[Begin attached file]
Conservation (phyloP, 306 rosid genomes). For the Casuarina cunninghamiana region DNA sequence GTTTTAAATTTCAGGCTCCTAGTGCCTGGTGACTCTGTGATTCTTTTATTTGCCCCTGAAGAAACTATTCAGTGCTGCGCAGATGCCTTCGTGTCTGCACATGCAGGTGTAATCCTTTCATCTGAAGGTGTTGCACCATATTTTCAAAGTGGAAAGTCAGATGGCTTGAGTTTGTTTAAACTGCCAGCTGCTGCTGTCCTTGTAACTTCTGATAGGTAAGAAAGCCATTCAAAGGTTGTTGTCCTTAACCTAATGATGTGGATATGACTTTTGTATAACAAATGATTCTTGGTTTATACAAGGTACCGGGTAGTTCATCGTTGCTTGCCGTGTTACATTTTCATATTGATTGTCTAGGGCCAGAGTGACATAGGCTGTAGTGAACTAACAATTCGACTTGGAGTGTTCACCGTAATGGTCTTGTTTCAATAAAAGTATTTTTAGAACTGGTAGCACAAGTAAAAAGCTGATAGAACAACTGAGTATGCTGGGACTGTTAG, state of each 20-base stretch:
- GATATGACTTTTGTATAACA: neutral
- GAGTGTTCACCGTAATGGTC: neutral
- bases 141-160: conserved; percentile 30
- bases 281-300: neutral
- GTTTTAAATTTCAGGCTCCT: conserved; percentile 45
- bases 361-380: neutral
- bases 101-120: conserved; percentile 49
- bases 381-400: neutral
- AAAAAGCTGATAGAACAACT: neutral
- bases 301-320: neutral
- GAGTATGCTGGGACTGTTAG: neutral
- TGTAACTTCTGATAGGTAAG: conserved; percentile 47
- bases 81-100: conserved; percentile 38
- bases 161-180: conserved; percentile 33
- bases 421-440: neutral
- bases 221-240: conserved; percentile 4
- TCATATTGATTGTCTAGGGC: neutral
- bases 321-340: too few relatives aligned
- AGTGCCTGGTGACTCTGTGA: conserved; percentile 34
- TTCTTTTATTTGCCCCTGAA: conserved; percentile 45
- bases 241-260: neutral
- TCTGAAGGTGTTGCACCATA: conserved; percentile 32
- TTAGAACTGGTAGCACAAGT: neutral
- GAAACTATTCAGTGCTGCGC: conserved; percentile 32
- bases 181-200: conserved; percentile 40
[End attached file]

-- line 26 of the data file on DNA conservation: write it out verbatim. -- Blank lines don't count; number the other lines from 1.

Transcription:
- bases 181-200: conserved; percentile 40